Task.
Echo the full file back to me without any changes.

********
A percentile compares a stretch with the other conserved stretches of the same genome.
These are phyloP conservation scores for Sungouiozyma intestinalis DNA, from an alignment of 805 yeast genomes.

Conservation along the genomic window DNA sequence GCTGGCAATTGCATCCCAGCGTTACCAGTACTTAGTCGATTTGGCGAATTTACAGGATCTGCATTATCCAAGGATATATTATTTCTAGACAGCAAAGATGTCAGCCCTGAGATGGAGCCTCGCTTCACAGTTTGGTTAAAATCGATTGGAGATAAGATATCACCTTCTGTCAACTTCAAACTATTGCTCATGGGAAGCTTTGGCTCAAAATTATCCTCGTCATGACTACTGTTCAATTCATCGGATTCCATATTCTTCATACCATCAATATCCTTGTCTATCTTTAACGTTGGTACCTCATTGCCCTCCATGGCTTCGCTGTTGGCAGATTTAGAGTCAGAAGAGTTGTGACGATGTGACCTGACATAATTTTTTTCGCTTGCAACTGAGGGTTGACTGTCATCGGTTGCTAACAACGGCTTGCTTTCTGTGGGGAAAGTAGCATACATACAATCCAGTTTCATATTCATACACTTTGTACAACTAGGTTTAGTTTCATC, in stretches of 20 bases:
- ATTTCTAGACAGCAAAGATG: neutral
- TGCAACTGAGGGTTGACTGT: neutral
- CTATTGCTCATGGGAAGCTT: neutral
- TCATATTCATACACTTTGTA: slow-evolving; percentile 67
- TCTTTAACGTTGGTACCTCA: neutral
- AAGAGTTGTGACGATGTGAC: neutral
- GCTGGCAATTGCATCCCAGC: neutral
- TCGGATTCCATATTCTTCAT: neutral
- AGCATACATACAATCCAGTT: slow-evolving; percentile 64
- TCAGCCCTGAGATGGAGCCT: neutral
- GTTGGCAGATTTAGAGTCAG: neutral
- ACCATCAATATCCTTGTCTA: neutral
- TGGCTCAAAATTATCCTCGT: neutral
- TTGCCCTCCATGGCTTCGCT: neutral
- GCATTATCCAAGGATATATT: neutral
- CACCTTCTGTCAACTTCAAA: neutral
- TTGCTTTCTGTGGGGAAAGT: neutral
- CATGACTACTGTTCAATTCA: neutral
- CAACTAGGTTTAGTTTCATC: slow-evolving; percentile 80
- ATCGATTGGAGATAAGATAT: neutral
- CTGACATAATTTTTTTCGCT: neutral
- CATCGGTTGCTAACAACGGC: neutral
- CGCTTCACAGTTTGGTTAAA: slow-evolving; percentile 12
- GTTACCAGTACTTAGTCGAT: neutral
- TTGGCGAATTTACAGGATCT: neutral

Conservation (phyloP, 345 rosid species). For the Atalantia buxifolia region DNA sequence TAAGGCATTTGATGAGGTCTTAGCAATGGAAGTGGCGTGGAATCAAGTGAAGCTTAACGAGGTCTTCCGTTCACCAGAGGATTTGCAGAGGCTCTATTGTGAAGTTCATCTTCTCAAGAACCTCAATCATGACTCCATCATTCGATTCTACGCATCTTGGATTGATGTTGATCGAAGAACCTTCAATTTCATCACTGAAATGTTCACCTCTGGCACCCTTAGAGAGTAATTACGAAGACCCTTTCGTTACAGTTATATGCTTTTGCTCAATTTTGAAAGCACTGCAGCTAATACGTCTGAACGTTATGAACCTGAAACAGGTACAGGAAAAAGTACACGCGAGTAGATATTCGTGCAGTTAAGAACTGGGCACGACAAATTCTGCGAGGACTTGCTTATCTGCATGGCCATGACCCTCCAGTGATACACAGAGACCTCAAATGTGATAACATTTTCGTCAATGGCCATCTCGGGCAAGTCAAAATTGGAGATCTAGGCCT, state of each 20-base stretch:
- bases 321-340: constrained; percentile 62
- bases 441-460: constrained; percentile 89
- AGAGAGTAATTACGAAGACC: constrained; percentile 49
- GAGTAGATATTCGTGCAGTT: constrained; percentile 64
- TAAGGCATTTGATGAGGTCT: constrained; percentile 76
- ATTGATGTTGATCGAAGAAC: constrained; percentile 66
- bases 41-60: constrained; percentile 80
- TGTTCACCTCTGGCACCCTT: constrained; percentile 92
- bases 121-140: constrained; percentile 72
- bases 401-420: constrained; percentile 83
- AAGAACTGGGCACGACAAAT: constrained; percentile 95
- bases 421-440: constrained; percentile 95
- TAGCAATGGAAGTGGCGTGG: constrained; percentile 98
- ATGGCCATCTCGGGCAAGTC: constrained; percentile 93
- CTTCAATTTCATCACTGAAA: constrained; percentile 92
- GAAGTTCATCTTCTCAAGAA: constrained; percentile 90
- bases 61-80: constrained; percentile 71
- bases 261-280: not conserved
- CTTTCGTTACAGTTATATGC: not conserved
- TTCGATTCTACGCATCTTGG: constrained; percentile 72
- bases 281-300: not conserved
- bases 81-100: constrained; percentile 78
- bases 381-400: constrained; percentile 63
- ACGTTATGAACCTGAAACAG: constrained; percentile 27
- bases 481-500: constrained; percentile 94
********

A percentile compares a stretch with the other conserved stretches of the same genome.
These are phyloP conservation scores for Sungouiozyma intestinalis DNA, from an alignment of 805 yeast genomes.

Conservation along the genomic window DNA sequence GCTGGCAATTGCATCCCAGCGTTACCAGTACTTAGTCGATTTGGCGAATTTACAGGATCTGCATTATCCAAGGATATATTATTTCTAGACAGCAAAGATGTCAGCCCTGAGATGGAGCCTCGCTTCACAGTTTGGTTAAAATCGATTGGAGATAAGATATCACCTTCTGTCAACTTCAAACTATTGCTCATGGGAAGCTTTGGCTCAAAATTATCCTCGTCATGACTACTGTTCAATTCATCGGATTCCATATTCTTCATACCATCAATATCCTTGTCTATCTTTAACGTTGGTACCTCATTGCCCTCCATGGCTTCGCTGTTGGCAGATTTAGAGTCAGAAGAGTTGTGACGATGTGACCTGACATAATTTTTTTCGCTTGCAACTGAGGGTTGACTGTCATCGGTTGCTAACAACGGCTTGCTTTCTGTGGGGAAAGTAGCATACATACAATCCAGTTTCATATTCATACACTTTGTACAACTAGGTTTAGTTTCATC, in stretches of 20 bases:
- ATTTCTAGACAGCAAAGATG: neutral
- TGCAACTGAGGGTTGACTGT: neutral
- CTATTGCTCATGGGAAGCTT: neutral
- TCATATTCATACACTTTGTA: slow-evolving; percentile 67
- TCTTTAACGTTGGTACCTCA: neutral
- AAGAGTTGTGACGATGTGAC: neutral
- GCTGGCAATTGCATCCCAGC: neutral
- TCGGATTCCATATTCTTCAT: neutral
- AGCATACATACAATCCAGTT: slow-evolving; percentile 64
- TCAGCCCTGAGATGGAGCCT: neutral
- GTTGGCAGATTTAGAGTCAG: neutral
- ACCATCAATATCCTTGTCTA: neutral
- TGGCTCAAAATTATCCTCGT: neutral
- TTGCCCTCCATGGCTTCGCT: neutral
- GCATTATCCAAGGATATATT: neutral
- CACCTTCTGTCAACTTCAAA: neutral
- TTGCTTTCTGTGGGGAAAGT: neutral
- CATGACTACTGTTCAATTCA: neutral
- CAACTAGGTTTAGTTTCATC: slow-evolving; percentile 80
- ATCGATTGGAGATAAGATAT: neutral
- CTGACATAATTTTTTTCGCT: neutral
- CATCGGTTGCTAACAACGGC: neutral
- CGCTTCACAGTTTGGTTAAA: slow-evolving; percentile 12
- GTTACCAGTACTTAGTCGAT: neutral
- TTGGCGAATTTACAGGATCT: neutral

Conservation (phyloP, 345 rosid species). For the Atalantia buxifolia region DNA sequence TAAGGCATTTGATGAGGTCTTAGCAATGGAAGTGGCGTGGAATCAAGTGAAGCTTAACGAGGTCTTCCGTTCACCAGAGGATTTGCAGAGGCTCTATTGTGAAGTTCATCTTCTCAAGAACCTCAATCATGACTCCATCATTCGATTCTACGCATCTTGGATTGATGTTGATCGAAGAACCTTCAATTTCATCACTGAAATGTTCACCTCTGGCACCCTTAGAGAGTAATTACGAAGACCCTTTCGTTACAGTTATATGCTTTTGCTCAATTTTGAAAGCACTGCAGCTAATACGTCTGAACGTTATGAACCTGAAACAGGTACAGGAAAAAGTACACGCGAGTAGATATTCGTGCAGTTAAGAACTGGGCACGACAAATTCTGCGAGGACTTGCTTATCTGCATGGCCATGACCCTCCAGTGATACACAGAGACCTCAAATGTGATAACATTTTCGTCAATGGCCATCTCGGGCAAGTCAAAATTGGAGATCTAGGCCT, state of each 20-base stretch:
- bases 321-340: constrained; percentile 62
- bases 441-460: constrained; percentile 89
- AGAGAGTAATTACGAAGACC: constrained; percentile 49
- GAGTAGATATTCGTGCAGTT: constrained; percentile 64
- TAAGGCATTTGATGAGGTCT: constrained; percentile 76
- ATTGATGTTGATCGAAGAAC: constrained; percentile 66
- bases 41-60: constrained; percentile 80
- TGTTCACCTCTGGCACCCTT: constrained; percentile 92
- bases 121-140: constrained; percentile 72
- bases 401-420: constrained; percentile 83
- AAGAACTGGGCACGACAAAT: constrained; percentile 95
- bases 421-440: constrained; percentile 95
- TAGCAATGGAAGTGGCGTGG: constrained; percentile 98
- ATGGCCATCTCGGGCAAGTC: constrained; percentile 93
- CTTCAATTTCATCACTGAAA: constrained; percentile 92
- GAAGTTCATCTTCTCAAGAA: constrained; percentile 90
- bases 61-80: constrained; percentile 71
- bases 261-280: not conserved
- CTTTCGTTACAGTTATATGC: not conserved
- TTCGATTCTACGCATCTTGG: constrained; percentile 72
- bases 281-300: not conserved
- bases 81-100: constrained; percentile 78
- bases 381-400: constrained; percentile 63
- ACGTTATGAACCTGAAACAG: constrained; percentile 27
- bases 481-500: constrained; percentile 94